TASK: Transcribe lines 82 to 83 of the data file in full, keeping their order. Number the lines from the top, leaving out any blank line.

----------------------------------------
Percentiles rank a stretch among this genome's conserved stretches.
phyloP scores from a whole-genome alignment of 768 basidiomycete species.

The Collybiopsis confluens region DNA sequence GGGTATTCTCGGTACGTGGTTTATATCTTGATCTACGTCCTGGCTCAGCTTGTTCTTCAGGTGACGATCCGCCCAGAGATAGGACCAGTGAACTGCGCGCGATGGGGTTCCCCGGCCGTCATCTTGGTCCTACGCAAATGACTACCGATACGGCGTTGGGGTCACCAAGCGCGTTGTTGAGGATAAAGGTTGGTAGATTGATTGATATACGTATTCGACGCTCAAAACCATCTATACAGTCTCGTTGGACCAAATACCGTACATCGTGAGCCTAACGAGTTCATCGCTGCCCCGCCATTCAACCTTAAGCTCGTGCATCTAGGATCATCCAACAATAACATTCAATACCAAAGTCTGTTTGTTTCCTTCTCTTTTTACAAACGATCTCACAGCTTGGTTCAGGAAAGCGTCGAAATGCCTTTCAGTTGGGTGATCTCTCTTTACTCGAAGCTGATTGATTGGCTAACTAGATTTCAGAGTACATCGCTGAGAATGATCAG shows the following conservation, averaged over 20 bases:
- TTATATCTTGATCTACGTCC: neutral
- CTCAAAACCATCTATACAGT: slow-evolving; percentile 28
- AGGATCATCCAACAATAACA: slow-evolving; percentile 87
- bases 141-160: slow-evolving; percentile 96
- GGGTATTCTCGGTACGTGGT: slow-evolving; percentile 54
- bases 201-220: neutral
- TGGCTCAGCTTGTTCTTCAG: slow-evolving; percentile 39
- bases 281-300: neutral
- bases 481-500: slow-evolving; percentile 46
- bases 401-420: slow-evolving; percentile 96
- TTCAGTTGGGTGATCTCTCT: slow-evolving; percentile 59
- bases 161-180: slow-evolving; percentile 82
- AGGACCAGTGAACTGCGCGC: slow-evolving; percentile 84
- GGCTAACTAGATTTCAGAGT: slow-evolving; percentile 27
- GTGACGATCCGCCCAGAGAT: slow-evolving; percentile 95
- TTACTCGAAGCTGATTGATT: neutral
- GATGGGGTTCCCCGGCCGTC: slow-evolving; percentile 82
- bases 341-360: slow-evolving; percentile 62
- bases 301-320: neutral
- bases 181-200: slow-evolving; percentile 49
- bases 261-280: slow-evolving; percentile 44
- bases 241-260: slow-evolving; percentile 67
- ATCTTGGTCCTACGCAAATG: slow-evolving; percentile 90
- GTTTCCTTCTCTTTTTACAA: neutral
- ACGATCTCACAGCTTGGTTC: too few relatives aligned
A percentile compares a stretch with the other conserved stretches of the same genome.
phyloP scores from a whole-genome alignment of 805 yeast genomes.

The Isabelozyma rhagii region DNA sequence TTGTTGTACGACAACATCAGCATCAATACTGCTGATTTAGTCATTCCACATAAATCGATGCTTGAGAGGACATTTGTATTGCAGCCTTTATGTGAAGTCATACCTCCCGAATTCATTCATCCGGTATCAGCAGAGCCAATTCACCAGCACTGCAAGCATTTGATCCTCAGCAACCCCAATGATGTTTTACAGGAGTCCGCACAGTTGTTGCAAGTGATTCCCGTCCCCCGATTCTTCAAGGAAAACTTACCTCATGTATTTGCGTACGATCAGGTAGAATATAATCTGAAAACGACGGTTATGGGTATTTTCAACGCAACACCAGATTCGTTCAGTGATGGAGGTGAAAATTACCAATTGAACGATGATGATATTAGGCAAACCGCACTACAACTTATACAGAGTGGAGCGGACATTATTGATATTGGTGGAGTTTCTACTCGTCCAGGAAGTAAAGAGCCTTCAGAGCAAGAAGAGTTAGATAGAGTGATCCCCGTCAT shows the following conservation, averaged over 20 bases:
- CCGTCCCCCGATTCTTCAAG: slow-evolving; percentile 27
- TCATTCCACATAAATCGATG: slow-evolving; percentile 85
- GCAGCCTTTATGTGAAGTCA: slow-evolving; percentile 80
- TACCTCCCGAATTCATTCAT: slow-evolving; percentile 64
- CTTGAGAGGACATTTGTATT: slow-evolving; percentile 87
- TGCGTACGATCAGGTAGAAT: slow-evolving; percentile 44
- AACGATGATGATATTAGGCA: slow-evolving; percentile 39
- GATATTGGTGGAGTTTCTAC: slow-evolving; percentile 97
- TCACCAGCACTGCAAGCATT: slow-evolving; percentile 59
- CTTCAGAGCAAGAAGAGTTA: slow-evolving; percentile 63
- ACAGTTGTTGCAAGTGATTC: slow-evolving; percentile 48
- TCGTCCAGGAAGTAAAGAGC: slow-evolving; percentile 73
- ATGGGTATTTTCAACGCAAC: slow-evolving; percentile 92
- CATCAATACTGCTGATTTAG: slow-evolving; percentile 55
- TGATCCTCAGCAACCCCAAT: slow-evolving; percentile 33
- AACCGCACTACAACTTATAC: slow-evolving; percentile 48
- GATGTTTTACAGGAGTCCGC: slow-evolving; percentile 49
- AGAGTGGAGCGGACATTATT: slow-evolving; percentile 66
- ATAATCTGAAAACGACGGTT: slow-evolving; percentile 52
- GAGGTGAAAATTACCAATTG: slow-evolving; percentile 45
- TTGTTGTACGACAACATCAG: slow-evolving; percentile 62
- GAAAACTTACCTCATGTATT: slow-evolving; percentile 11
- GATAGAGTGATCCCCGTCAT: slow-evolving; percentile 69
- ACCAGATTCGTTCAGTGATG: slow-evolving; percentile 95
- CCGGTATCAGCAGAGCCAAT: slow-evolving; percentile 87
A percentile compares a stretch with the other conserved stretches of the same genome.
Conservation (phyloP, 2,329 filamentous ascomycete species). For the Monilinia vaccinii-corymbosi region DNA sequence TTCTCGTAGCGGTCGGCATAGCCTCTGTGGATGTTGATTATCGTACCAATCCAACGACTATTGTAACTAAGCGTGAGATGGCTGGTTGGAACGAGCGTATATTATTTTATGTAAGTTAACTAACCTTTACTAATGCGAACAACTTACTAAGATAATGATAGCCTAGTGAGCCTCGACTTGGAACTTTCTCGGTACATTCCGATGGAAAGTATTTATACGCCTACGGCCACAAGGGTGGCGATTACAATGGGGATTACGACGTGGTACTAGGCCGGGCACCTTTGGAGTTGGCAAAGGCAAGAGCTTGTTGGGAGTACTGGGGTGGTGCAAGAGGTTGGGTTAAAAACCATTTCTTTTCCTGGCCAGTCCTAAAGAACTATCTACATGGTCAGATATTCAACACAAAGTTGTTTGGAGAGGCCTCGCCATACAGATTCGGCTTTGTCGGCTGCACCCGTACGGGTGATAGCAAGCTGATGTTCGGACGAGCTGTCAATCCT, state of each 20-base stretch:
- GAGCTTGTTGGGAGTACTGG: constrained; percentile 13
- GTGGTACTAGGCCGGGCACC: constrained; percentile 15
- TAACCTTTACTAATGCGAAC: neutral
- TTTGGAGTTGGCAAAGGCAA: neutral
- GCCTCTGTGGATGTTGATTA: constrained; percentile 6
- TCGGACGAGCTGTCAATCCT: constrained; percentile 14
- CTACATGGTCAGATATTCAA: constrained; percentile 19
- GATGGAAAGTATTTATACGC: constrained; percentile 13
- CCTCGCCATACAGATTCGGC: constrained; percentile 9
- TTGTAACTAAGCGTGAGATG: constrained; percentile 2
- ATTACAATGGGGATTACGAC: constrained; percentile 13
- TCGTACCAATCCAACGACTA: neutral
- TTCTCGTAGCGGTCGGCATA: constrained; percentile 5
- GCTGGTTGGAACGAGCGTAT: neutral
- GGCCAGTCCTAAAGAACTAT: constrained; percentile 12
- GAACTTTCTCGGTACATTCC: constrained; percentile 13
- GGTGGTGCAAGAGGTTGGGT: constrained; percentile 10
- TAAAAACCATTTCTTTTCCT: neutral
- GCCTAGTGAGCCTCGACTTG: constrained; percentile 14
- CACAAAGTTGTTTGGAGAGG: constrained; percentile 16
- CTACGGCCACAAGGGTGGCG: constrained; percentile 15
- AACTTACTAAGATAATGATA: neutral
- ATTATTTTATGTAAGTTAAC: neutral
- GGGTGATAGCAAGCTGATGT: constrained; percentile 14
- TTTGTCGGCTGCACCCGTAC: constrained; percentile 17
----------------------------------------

- GGGTGATAGCAAGCTGATGT: constrained; percentile 14
- TTTGTCGGCTGCACCCGTAC: constrained; percentile 17